Photo: MCT
Iran's Rohani
Photo: MCT
UN's Ban withdraws Iran's invite to Syria peace talks
Ban Ki-moon withdraw offer for Iran to attend Syria peace negotiations after Tehran declared it does not support the June 2012 political transition deal

UN Secretary-General Ban Ki-moon on Monday withdrew an offer for Iran to attend Syria peace negotiations after Tehran declared it does not support the June 2012 political transition deal that is the basis for the talks.



"He (Ban) continues to urge Iran to join the global consensus behind the Geneva communique," Ban's spokesman Martin Nesirky said. "Given that it has chosen to remain outside that basic understanding, (Ban) has decided that the one-day Montreux gathering will proceed without Iran's participation."


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Ban said earlier that Iran's public statement that it did not support the 2012 Geneva deal calling for a transitional government for Syria was "not consistent" with assurances he had been given by Iran's Foreign Minister Mohammad Javad Zarif.


After Ban's announcement Syria's western-backed opposition National Coalition confirmed it would take part in international talks on January 22 after an invitation to Iran to attend the talks was retracted by the United Nations on Monday.


"We appreciate the United Nations and Ban Ki-moon's understanding of our position. We think they have taken the right decision. Our participation is confirmed for 22 January," Monzer Akbik, chief of staff of the president of the National Coalition told Reuters.


Another coalition member, Anas Abdah, said they would send a list of conference delegates to the United Nations later on Monday.


The US welcomed the UN's withdrawal of Iran's invite.


Earlier Monday, senior US officials said Iran has still not met the criteria to participate in an upcoming international conference on Syria hosted by the United Nations, and its invitation to attend must be withdrawn unless it fully and publicly endorses the aims of the meeting.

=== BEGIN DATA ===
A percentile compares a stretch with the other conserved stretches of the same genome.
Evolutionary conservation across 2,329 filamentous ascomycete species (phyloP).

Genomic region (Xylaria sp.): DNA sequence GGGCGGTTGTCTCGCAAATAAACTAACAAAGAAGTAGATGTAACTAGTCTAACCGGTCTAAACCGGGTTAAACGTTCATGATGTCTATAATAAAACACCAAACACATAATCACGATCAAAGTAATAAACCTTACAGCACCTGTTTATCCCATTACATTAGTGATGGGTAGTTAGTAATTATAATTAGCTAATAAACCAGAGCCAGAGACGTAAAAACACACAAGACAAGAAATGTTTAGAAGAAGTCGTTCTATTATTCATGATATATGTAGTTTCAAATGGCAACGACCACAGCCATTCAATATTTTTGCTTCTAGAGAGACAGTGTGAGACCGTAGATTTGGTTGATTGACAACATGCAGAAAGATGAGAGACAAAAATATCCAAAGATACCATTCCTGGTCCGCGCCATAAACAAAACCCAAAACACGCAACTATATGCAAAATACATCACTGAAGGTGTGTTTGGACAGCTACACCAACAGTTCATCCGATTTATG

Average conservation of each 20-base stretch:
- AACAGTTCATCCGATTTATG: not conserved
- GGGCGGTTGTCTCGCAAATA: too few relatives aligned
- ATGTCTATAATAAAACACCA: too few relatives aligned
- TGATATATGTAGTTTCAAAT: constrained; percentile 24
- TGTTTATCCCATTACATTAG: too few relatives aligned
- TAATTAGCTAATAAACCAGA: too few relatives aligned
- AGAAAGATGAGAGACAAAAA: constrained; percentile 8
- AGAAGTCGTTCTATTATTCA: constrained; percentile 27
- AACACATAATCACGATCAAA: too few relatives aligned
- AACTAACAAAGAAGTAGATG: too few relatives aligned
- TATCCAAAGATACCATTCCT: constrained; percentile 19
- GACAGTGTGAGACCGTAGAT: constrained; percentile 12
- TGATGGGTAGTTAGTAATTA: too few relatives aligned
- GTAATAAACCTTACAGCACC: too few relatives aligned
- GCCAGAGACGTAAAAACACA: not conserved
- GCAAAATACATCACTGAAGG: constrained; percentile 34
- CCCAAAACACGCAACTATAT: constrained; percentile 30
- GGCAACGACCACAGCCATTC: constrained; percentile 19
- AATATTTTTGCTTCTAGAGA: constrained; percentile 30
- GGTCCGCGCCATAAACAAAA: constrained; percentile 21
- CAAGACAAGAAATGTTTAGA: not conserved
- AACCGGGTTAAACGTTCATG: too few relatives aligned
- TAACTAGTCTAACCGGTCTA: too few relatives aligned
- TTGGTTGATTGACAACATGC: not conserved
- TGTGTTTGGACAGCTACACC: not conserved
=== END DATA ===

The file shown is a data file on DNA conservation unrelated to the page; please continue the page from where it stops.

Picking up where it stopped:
Speaking to reporters in a conference call, the officials said public statements from Iran since it was invited to the conference by the United Nations on Sunday fall "well short" of what is required for Tehran's participation. They said that they expect the United Nations to reevaluate and reverse its decision unless Iran changes course.


The officials declined to speculate as to what would happen if Iran does not meet the criteria and the invitation is not withdrawn. However, they said the United States would not see the point in holding the conference, known as Geneva II, unless all participants accepted its goals.


The officials said the UN had been told of the US position both privately and publicly and that Secretary of State John Kerry had spoken several times with UN chief Ban Ki-moon several times over the weekend.


The officials spoke on condition of anonymity because they were not authorized to discuss the matter by name. But, their comments tracked with a statement the State Department issued on Sunday after Ban announced that he had invited Iran and before the Iranian foreign ministry said on Monday that Iran would attend without preconditions.


Monday's statement from Iran "falls well short of meeting the bar" for participation, one of the US officials said. The US has long insisted that in order to participate in the conference, countries must accept the so-called "Geneva Communique," which was agreed to in 2012 and calls for the formation of a transitional government for Syria that would pave the way for democratic elections.


The composition of that interim government would be determined by mutual consent of both the Syrian opposition and representatives of President Bashar Assad's government, a condition that the US maintains precludes Assad from a role in the transition.


The officials restated US complaints about Iran's role in Syria's civil war, including arming Assad's forces and sending fighters to assist his side.


They said Iran's actions continued to exacerbate sectarian tensions and the deteriorating situation on the ground rather than easing them.


First published: 20.01.14, 17:50
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